London: A German remake of anti-war classic "All Quiet on the Western Front" was the big winner at the British Academy Film Awards on Sunday, triumphing in the key categories at the ceremony seen as an indicator for next month's Oscars.
Based on the 1928 novel by German author Erich Maria Remarque about the horrors of World War One from the perspective of a young German soldier, the Netflix drama had led nominations, with 14 nods, making it one of the most recognised films not in the English language in BAFTA's history.
It won seven awards overall: best film, adapted screenplay, film not in the English language, director for Edward Berger, cinematography, sound and original score.
"German language film, we've been blessed with so many nominations and winning this is just incredible," producer Malte Grunert said in his acceptance speech for best film.
"'All Quiet on the Western Front' tells a story of a young man who, poisoned by right-wing political nationalist propaganda, goes to war thinking it's an adventure, and war is anything but an adventure. That is one of the messages of Remarque's seminal novel and when we started embarking on this... that seemed a relevant message even 100 years after the book was published." Austin Butler won the leading actor prize for his portrayal of Elvis Presley in "Elvis". He thanked the Presley family in his acceptance speech.
"I hope I've made you proud, this means the world to me," he said.
Heir to the throne Prince William, who is president of Britain’s film and television academy, was in the audience alongside his wife Kate, Princess of Wales.
Cate Blanchett wins Best Actress
Cate Blanchett won the leading actress prize for her portrayal of a gay conductor of a Berlin orchestra whose career comes tumbling down due to an abuse scandal in "T".Oir", an undertaking she described as "very dangerous and career-ending potentially".
"Banshees", about two feuding friends on an island off the coast of Ireland, won outstanding British film, both supporting acting categories for Kerry Condon and Barry Keoghan as well as original screenplay.
"Navalny", about jailed Russian opposition politician Alexei Navalny, won the documentary category. Filmmakers dedicated the award to the Navalny family and Bulgarian investigative journalist Christo Grozev.
Sandy Powell became the first costume designer to get the BAFTA Fellowship, the highest honour bestowed by the Academy.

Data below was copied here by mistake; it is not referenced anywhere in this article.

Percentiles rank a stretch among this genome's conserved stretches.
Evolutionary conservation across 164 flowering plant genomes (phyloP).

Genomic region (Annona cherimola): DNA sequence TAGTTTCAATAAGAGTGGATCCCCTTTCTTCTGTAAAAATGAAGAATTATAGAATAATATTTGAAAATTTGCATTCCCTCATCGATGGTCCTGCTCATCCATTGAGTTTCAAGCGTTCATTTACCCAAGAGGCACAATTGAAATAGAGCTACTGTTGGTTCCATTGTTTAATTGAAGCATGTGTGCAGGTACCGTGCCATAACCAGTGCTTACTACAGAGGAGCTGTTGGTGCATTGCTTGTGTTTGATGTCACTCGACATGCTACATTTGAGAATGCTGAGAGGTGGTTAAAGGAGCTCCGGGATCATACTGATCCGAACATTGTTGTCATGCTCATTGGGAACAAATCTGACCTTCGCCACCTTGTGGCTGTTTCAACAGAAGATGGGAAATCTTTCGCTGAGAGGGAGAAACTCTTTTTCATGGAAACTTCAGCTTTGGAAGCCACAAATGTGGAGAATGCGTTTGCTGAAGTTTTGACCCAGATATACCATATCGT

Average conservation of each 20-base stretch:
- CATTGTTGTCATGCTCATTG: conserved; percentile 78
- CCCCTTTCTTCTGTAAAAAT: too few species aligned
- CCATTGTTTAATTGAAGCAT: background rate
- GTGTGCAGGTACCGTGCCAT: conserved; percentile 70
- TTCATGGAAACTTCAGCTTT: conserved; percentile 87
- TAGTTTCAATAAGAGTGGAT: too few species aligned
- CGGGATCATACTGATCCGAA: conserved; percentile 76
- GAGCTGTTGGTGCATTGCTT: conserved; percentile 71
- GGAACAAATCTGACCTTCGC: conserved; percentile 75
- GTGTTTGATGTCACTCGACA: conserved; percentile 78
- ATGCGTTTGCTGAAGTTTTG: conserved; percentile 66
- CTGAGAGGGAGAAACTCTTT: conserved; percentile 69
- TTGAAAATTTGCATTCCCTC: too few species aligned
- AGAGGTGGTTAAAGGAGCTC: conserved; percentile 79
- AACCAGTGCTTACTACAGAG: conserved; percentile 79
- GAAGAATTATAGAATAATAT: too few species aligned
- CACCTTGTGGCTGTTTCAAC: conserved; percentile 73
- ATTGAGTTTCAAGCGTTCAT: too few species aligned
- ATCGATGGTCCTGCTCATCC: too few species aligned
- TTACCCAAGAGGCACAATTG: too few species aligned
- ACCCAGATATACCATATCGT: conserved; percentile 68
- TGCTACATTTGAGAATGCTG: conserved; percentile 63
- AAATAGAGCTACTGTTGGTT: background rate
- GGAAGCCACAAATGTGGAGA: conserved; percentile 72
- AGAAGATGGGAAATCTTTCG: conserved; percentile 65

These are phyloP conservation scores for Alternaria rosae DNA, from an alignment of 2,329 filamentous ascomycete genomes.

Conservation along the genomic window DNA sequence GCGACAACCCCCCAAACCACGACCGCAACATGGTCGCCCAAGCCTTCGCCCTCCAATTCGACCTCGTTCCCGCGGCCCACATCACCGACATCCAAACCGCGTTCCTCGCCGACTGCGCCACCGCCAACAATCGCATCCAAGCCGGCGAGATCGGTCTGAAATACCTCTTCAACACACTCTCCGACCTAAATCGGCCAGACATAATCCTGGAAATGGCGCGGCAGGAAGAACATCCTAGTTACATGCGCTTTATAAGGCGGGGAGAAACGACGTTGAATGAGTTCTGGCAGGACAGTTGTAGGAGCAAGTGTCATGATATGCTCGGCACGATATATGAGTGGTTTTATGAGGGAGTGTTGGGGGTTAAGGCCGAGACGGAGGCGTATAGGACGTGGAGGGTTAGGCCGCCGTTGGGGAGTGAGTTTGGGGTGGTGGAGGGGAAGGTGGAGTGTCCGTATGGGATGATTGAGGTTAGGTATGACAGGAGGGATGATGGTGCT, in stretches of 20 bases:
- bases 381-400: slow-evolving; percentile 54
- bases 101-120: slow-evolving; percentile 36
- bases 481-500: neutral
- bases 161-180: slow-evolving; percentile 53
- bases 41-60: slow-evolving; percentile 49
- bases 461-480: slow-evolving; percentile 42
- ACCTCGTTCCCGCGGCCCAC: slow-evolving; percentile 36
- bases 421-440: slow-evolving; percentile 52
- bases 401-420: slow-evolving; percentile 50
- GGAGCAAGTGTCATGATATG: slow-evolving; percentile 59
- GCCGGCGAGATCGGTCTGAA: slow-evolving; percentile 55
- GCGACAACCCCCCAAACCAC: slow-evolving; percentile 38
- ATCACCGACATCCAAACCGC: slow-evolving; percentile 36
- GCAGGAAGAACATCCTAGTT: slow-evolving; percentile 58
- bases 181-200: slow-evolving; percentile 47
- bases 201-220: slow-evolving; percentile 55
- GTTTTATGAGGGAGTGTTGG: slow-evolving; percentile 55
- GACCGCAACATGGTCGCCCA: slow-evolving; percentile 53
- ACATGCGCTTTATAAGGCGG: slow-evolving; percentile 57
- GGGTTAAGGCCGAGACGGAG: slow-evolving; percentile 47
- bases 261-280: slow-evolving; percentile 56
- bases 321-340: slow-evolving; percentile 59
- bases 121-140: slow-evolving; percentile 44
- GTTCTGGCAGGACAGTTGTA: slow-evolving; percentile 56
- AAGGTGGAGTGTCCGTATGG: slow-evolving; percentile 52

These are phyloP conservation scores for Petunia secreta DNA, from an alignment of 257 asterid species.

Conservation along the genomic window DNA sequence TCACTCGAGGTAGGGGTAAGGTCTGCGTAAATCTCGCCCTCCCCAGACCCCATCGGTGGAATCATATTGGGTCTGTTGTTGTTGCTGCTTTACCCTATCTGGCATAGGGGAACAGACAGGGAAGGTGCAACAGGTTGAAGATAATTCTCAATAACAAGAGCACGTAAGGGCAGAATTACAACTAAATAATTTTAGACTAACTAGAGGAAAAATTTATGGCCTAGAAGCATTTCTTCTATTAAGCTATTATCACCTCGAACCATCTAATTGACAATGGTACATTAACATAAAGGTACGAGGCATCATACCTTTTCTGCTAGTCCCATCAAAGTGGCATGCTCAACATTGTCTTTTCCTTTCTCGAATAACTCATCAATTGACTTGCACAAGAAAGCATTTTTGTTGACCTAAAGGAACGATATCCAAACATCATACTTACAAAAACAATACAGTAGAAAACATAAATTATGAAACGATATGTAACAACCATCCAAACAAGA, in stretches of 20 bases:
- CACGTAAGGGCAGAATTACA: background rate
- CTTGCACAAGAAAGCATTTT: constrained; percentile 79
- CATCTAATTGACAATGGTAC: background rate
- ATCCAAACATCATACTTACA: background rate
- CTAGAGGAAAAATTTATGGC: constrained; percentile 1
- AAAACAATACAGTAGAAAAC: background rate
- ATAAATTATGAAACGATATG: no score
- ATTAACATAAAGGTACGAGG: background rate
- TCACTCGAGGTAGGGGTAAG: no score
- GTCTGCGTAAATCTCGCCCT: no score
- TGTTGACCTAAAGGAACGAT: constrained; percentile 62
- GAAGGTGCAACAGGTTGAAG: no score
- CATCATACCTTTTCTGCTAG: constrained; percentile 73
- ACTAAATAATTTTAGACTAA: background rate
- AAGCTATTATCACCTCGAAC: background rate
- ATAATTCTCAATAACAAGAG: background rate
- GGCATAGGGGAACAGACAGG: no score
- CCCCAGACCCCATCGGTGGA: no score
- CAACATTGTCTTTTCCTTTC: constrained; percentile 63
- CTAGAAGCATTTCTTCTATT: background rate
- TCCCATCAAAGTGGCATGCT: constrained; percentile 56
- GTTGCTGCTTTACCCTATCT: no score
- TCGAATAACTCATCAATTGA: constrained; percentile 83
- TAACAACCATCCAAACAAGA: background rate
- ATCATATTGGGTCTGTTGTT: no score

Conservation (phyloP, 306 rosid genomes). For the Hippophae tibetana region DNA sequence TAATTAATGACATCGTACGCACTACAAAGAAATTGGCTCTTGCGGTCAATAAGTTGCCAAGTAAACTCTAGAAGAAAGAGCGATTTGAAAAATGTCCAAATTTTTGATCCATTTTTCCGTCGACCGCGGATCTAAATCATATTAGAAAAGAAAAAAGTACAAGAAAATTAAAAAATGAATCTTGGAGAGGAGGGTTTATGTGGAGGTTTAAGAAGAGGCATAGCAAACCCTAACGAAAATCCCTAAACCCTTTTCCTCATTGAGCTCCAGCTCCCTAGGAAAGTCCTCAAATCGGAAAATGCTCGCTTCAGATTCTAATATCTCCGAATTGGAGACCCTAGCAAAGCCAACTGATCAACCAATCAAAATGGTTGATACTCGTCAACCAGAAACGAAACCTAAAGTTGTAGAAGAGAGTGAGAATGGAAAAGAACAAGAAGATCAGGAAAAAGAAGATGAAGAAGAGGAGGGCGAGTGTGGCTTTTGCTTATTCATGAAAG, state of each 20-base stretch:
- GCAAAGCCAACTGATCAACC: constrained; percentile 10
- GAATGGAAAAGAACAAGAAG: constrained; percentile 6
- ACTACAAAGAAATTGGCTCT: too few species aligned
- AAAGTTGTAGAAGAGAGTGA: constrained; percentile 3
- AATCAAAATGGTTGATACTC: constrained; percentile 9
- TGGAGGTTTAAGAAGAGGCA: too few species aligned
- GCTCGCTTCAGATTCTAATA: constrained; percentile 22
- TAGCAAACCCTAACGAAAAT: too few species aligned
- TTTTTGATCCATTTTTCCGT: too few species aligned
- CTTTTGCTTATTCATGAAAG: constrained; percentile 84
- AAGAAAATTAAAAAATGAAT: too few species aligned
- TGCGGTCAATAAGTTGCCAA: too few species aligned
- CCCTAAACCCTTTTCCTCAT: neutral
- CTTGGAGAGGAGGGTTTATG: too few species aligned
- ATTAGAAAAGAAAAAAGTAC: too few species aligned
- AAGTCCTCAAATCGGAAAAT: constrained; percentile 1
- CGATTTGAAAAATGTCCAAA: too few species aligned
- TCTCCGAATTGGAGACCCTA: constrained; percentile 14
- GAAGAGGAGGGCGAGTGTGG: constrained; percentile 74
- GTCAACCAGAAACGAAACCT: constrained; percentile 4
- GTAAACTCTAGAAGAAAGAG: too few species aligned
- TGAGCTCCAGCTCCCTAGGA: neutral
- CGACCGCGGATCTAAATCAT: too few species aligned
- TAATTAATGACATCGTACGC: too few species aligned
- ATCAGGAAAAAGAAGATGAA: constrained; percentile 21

The BAFTAs also remembered Britain's late Queen Elizabeth, who died in September. Actress Helen Mirren, who won both a BAFTA and an Oscar for her portrayal of Elizabeth in 2006 film "The Queen", led a tribute.
Winners of the 2023 British Academy Film Awards
Film — “All Quiet on the Western Front”
British Film — “The Banshees of Inisherin”
Director — Edward Berger, “All Quiet on the Western Front”
Actor — Austin Butler, “Elvis”
Actress — Cate Blanchett, “Tár"
Supporting Actor — Barry Keoghan, “The Banshees of Inisherin”
Supporting Actress — Kerry Condon, “The Banshees of Inisherin”
Rising Star (voted for by the public) — Emma Mackey
Outstanding British Debut — Writer-director Charlotte Wells, “Aftersun”
Original Screenplay — Martin McDonagh, “The Banshees of Inisherin”
Adapted Screenplay — Edward Berger, Lesley Paterson and Ian Stokell, “All Quiet on the Western Front”
Film Not in the English Language — “All Quiet on the Western Front”
Musical Score — Volker Bertelmann, “All Quiet on the Western Front”
Cinematography — James Friend, “All Quiet on the Western Front”
Editing — Paul Rogers, “Everything Everywhere All at Once”
Production Design — “Babylon”
Costume Design — Catherine Martin, “Elvis”
Sound — “All Quiet on the Western Front”
Casting — Nikki Bartlett and Denise Chamian, “Elvis”
Visual Effects — “Avatar: The Way of Water”
Makeup and Hair — “Elvis”
Animated Film — “Guillermo del Toro’s Pinocchio”
British Short Film — “An Irish Goodbye”
British Short Animation — “The Boy, the Mole, the Fox and the Horse”
Documentary – “Navalny”
BAFTA Fellowship — Sandy Powell